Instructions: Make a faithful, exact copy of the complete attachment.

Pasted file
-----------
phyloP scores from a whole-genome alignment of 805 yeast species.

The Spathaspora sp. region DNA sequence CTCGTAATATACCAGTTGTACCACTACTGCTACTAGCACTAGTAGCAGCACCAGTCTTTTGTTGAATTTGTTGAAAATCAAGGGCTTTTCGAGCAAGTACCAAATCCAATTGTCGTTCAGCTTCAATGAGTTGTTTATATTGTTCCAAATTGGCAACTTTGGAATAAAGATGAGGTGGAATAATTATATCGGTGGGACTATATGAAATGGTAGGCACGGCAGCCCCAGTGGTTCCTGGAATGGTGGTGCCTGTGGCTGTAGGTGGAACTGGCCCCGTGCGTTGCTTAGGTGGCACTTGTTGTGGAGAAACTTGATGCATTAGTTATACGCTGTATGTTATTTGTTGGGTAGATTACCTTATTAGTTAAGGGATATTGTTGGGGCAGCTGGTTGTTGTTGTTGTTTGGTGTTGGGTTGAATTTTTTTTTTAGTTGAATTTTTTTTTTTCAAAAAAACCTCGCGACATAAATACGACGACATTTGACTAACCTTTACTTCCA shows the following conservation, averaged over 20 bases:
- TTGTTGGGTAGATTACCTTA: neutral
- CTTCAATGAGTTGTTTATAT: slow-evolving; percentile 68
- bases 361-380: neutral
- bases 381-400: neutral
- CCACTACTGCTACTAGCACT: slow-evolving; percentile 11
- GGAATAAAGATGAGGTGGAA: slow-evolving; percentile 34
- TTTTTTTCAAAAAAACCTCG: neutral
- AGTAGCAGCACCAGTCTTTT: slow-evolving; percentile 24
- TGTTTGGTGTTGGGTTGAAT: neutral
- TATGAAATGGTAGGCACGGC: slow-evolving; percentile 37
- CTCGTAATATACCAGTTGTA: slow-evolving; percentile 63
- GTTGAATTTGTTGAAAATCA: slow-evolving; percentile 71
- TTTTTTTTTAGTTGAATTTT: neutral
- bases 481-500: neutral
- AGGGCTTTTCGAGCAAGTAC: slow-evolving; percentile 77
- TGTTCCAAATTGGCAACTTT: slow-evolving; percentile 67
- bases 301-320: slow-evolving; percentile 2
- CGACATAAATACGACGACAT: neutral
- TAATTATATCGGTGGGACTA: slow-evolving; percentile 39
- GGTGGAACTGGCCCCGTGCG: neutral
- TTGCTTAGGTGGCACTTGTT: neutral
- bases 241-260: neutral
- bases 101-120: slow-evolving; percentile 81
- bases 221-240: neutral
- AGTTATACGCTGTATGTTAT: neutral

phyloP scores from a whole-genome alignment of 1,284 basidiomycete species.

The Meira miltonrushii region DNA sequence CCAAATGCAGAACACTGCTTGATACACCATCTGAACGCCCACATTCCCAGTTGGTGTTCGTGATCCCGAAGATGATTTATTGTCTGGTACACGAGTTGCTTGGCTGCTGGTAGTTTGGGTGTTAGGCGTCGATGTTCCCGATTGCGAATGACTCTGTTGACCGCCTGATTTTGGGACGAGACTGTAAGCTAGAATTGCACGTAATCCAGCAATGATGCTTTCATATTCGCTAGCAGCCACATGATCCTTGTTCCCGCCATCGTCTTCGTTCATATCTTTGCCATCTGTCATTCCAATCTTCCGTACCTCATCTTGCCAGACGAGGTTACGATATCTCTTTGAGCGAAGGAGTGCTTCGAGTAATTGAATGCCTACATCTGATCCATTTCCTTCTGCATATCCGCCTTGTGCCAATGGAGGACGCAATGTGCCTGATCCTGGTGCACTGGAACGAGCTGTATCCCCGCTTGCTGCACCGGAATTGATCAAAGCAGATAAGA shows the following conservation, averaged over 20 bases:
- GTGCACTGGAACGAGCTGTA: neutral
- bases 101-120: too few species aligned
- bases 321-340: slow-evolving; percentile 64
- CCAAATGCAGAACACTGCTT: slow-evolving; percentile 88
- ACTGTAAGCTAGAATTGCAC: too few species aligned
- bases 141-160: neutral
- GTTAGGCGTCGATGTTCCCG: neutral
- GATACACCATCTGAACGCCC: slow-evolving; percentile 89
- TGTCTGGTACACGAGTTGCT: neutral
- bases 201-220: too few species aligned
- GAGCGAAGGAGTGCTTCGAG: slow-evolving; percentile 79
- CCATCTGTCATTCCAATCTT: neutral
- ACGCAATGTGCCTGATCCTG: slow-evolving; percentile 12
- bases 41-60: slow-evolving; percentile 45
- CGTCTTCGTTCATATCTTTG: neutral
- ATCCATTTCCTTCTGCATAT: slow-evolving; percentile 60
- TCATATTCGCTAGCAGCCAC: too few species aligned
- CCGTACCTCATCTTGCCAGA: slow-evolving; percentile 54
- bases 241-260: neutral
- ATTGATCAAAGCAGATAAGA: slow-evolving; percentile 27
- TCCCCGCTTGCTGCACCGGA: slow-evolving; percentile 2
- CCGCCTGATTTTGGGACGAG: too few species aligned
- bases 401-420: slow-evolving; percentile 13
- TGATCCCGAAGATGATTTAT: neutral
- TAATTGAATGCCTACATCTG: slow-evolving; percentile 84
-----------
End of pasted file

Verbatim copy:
phyloP scores from a whole-genome alignment of 805 yeast species.

The Spathaspora sp. region DNA sequence CTCGTAATATACCAGTTGTACCACTACTGCTACTAGCACTAGTAGCAGCACCAGTCTTTTGTTGAATTTGTTGAAAATCAAGGGCTTTTCGAGCAAGTACCAAATCCAATTGTCGTTCAGCTTCAATGAGTTGTTTATATTGTTCCAAATTGGCAACTTTGGAATAAAGATGAGGTGGAATAATTATATCGGTGGGACTATATGAAATGGTAGGCACGGCAGCCCCAGTGGTTCCTGGAATGGTGGTGCCTGTGGCTGTAGGTGGAACTGGCCCCGTGCGTTGCTTAGGTGGCACTTGTTGTGGAGAAACTTGATGCATTAGTTATACGCTGTATGTTATTTGTTGGGTAGATTACCTTATTAGTTAAGGGATATTGTTGGGGCAGCTGGTTGTTGTTGTTGTTTGGTGTTGGGTTGAATTTTTTTTTTAGTTGAATTTTTTTTTTTCAAAAAAACCTCGCGACATAAATACGACGACATTTGACTAACCTTTACTTCCA shows the following conservation, averaged over 20 bases:
- TTGTTGGGTAGATTACCTTA: neutral
- CTTCAATGAGTTGTTTATAT: slow-evolving; percentile 68
- bases 361-380: neutral
- bases 381-400: neutral
- CCACTACTGCTACTAGCACT: slow-evolving; percentile 11
- GGAATAAAGATGAGGTGGAA: slow-evolving; percentile 34
- TTTTTTTCAAAAAAACCTCG: neutral
- AGTAGCAGCACCAGTCTTTT: slow-evolving; percentile 24
- TGTTTGGTGTTGGGTTGAAT: neutral
- TATGAAATGGTAGGCACGGC: slow-evolving; percentile 37
- CTCGTAATATACCAGTTGTA: slow-evolving; percentile 63
- GTTGAATTTGTTGAAAATCA: slow-evolving; percentile 71
- TTTTTTTTTAGTTGAATTTT: neutral
- bases 481-500: neutral
- AGGGCTTTTCGAGCAAGTAC: slow-evolving; percentile 77
- TGTTCCAAATTGGCAACTTT: slow-evolving; percentile 67
- bases 301-320: slow-evolving; percentile 2
- CGACATAAATACGACGACAT: neutral
- TAATTATATCGGTGGGACTA: slow-evolving; percentile 39
- GGTGGAACTGGCCCCGTGCG: neutral
- TTGCTTAGGTGGCACTTGTT: neutral
- bases 241-260: neutral
- bases 101-120: slow-evolving; percentile 81
- bases 221-240: neutral
- AGTTATACGCTGTATGTTAT: neutral

phyloP scores from a whole-genome alignment of 1,284 basidiomycete species.

The Meira miltonrushii region DNA sequence CCAAATGCAGAACACTGCTTGATACACCATCTGAACGCCCACATTCCCAGTTGGTGTTCGTGATCCCGAAGATGATTTATTGTCTGGTACACGAGTTGCTTGGCTGCTGGTAGTTTGGGTGTTAGGCGTCGATGTTCCCGATTGCGAATGACTCTGTTGACCGCCTGATTTTGGGACGAGACTGTAAGCTAGAATTGCACGTAATCCAGCAATGATGCTTTCATATTCGCTAGCAGCCACATGATCCTTGTTCCCGCCATCGTCTTCGTTCATATCTTTGCCATCTGTCATTCCAATCTTCCGTACCTCATCTTGCCAGACGAGGTTACGATATCTCTTTGAGCGAAGGAGTGCTTCGAGTAATTGAATGCCTACATCTGATCCATTTCCTTCTGCATATCCGCCTTGTGCCAATGGAGGACGCAATGTGCCTGATCCTGGTGCACTGGAACGAGCTGTATCCCCGCTTGCTGCACCGGAATTGATCAAAGCAGATAAGA shows the following conservation, averaged over 20 bases:
- GTGCACTGGAACGAGCTGTA: neutral
- bases 101-120: too few species aligned
- bases 321-340: slow-evolving; percentile 64
- CCAAATGCAGAACACTGCTT: slow-evolving; percentile 88
- ACTGTAAGCTAGAATTGCAC: too few species aligned
- bases 141-160: neutral
- GTTAGGCGTCGATGTTCCCG: neutral
- GATACACCATCTGAACGCCC: slow-evolving; percentile 89
- TGTCTGGTACACGAGTTGCT: neutral
- bases 201-220: too few species aligned
- GAGCGAAGGAGTGCTTCGAG: slow-evolving; percentile 79
- CCATCTGTCATTCCAATCTT: neutral
- ACGCAATGTGCCTGATCCTG: slow-evolving; percentile 12
- bases 41-60: slow-evolving; percentile 45
- CGTCTTCGTTCATATCTTTG: neutral
- ATCCATTTCCTTCTGCATAT: slow-evolving; percentile 60
- TCATATTCGCTAGCAGCCAC: too few species aligned
- CCGTACCTCATCTTGCCAGA: slow-evolving; percentile 54
- bases 241-260: neutral
- ATTGATCAAAGCAGATAAGA: slow-evolving; percentile 27
- TCCCCGCTTGCTGCACCGGA: slow-evolving; percentile 2
- CCGCCTGATTTTGGGACGAG: too few species aligned
- bases 401-420: slow-evolving; percentile 13
- TGATCCCGAAGATGATTTAT: neutral
- TAATTGAATGCCTACATCTG: slow-evolving; percentile 84